Buying Gold, Insurance Rates, and Contents of a Safe
Six Things to Consider When Buying Physical Gold
Buying physical gold can be a good way to diversify your investment portfolio, but there are several things you should consider before making a purchase:
- Purity: The purity of gold is measured in karats, with 24 karats being pure gold. Most gold coins and bars are either 22 or 24 karats. Many quality dealers will list the purity of their gold bars as .999 pure.
- Premiums: Dealers often charge a premium over the spot price of gold. This can vary widely depending on the dealer, so it's worth shopping around to find the best price. Remember, the higher the premium, the longer it will take for your investment to become profitable. Also, the dealer may charge higher premiums on “collectible” gold coins. For example, check out the collectible coins on www.moneymetals.com.
- Storage: Storing physical gold securely can be a challenge. You might need to invest in a fireproof safe. In my opinion, paying for a storage service defeats the benefits of owning physical gold. The main benefit is the ability to self-custody the gold.
- Liquidity: While gold is generally considered a liquid asset, selling physical gold is more difficult than selling gold ETFs (ticker IAU). You'll need to find a dealer who is willing to buy it, and you likely will not get the full market price.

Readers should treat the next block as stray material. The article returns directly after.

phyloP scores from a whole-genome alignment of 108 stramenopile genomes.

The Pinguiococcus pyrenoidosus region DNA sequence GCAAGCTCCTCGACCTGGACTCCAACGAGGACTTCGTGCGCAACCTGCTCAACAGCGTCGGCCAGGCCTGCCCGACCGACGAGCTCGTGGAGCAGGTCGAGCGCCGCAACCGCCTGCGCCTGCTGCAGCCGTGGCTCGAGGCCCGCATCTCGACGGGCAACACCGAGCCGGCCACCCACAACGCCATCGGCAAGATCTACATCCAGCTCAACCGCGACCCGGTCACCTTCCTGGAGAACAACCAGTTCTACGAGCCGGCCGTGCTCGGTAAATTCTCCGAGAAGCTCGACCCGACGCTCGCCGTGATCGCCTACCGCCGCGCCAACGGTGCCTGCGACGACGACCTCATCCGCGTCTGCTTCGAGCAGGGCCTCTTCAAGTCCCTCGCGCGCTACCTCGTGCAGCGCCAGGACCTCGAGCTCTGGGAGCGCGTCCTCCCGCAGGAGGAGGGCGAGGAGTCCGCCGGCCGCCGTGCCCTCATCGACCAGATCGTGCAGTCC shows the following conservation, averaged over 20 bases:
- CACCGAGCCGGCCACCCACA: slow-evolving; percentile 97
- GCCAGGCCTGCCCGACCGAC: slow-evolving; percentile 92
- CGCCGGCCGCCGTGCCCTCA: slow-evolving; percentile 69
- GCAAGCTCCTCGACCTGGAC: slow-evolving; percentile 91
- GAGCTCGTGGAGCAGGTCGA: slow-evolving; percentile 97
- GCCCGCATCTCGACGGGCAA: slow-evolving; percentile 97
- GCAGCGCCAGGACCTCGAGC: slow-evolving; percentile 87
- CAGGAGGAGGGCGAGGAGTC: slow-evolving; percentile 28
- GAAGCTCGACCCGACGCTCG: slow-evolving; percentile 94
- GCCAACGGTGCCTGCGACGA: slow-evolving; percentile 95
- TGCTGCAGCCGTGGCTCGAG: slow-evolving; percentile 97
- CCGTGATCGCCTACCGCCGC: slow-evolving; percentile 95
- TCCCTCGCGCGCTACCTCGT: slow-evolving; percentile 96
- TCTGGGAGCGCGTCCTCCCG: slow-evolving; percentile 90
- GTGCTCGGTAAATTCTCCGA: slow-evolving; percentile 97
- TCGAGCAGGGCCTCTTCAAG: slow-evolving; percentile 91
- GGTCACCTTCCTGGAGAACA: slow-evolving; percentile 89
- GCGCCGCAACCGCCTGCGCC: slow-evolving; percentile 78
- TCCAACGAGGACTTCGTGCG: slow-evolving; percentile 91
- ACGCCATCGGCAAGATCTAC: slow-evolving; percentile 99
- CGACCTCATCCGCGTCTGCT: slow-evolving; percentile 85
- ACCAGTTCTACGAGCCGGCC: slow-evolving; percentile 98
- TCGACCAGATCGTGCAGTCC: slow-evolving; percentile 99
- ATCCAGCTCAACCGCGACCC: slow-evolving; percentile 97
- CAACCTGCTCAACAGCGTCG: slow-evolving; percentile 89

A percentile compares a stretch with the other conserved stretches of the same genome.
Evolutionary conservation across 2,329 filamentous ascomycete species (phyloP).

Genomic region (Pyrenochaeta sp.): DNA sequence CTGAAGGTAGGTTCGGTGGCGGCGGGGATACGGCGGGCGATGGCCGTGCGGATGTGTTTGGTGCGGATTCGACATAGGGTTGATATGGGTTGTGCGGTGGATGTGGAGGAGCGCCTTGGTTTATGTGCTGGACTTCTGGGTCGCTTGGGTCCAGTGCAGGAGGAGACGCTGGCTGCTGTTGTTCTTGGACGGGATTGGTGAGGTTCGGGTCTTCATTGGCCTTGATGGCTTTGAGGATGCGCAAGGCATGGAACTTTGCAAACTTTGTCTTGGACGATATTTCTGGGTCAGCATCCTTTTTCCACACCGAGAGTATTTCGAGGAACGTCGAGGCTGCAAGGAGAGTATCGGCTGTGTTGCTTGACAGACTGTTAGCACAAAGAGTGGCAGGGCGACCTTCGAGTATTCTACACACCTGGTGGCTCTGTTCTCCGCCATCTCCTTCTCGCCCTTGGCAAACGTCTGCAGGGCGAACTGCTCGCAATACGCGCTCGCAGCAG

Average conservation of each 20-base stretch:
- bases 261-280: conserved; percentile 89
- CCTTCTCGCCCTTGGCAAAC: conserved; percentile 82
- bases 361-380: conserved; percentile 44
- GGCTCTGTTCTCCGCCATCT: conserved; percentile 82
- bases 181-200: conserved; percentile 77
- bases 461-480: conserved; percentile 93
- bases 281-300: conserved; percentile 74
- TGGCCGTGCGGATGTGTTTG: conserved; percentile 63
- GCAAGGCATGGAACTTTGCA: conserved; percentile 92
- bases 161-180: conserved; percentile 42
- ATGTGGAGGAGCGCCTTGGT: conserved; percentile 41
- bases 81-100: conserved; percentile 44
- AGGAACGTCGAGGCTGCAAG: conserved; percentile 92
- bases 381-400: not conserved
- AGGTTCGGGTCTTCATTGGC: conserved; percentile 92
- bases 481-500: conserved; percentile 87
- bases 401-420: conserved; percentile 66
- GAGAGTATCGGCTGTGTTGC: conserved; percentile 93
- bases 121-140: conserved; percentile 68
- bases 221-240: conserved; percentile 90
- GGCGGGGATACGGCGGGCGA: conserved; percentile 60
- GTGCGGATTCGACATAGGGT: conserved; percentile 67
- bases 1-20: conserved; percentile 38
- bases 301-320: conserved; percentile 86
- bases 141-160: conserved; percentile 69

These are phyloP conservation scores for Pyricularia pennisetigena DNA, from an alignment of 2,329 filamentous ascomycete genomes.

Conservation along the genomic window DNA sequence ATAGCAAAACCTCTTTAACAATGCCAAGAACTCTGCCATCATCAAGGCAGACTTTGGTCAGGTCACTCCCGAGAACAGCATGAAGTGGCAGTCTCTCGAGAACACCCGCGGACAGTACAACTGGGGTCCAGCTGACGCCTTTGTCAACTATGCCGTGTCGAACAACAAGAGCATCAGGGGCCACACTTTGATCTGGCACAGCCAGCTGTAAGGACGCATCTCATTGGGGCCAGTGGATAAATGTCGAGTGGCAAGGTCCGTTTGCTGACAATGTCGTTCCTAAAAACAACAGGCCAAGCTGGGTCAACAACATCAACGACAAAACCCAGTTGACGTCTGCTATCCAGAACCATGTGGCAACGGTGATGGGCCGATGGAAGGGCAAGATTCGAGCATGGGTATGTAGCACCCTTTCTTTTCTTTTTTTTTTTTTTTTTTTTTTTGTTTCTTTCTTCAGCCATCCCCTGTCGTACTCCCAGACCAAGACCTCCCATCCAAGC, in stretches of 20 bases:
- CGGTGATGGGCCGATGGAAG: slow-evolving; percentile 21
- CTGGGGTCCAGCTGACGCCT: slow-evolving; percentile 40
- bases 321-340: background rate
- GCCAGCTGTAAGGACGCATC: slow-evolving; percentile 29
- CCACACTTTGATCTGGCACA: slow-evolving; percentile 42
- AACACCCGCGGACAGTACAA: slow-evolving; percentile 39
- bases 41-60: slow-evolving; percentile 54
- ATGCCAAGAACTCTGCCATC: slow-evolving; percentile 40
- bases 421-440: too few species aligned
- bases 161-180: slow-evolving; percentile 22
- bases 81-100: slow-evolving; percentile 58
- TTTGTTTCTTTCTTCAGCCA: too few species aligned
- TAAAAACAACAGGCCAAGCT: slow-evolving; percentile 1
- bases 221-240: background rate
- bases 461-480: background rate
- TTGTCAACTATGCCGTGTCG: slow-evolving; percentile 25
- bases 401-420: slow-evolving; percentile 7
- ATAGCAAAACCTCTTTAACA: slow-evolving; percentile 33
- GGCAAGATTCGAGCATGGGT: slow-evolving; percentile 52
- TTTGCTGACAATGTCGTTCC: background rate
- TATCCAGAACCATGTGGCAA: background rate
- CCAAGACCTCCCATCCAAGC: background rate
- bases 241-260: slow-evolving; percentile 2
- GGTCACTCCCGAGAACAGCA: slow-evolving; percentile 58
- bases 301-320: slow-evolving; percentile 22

- Authenticity: Unfortunately, there are counterfeit gold products out there. Buying from a reputable dealer can help ensure that you're getting genuine gold. Some gold products come with a certificate of authenticity, which can provide additional assurance.
- Value: Consider purchasing different size coins. You may not want to sell an entire 1 oz coin. I typically by gold coins in ¼, ½, and 1 ounce. Always know the current value of gold before buying or selling.
Insurance Rates Trail Inflation
If you have been paying attention to the state rate filings being made by insurance companies, you’ve noticed a common trend. Rates are going up. Here is what is ailing the insurance industry.
- In 2020, most insurance companies were scheduled to take rate increases. However, the Covid lockdown led them to make assumptions that didn’t hold true. Most insurance companies issued rate decreases in 2020, some even issued rebates. Their thought was with people forced to shelter in their homes, less driving would result in fewer claims. However, the lockdown didn’t last as long as they expected and annual claims remained fairly level.
- The combination of financial stimulus and supply chain disruptions lead to soaring prices in used cars and car parts. The cost of claims soared as well. In 2022, the average insurance company paid out more than $120 for every $100 of premium they took in.
- As a result, insurance companies are playing catchup to comply with regulators. As of April of 2023, the four largest insurance companies took the following rate increases:
- State Farm 24%
- Progressive 24.5%
- Allstate 17.3%
- GEICO 40.9%
For more information, check out our recent blog. Remember, rate increases between companies are varying greatly and the open market is likely your best way to find some relief. If you would like our office to research quotes for you, please contact Julie at email@example.com or 419.496.0770.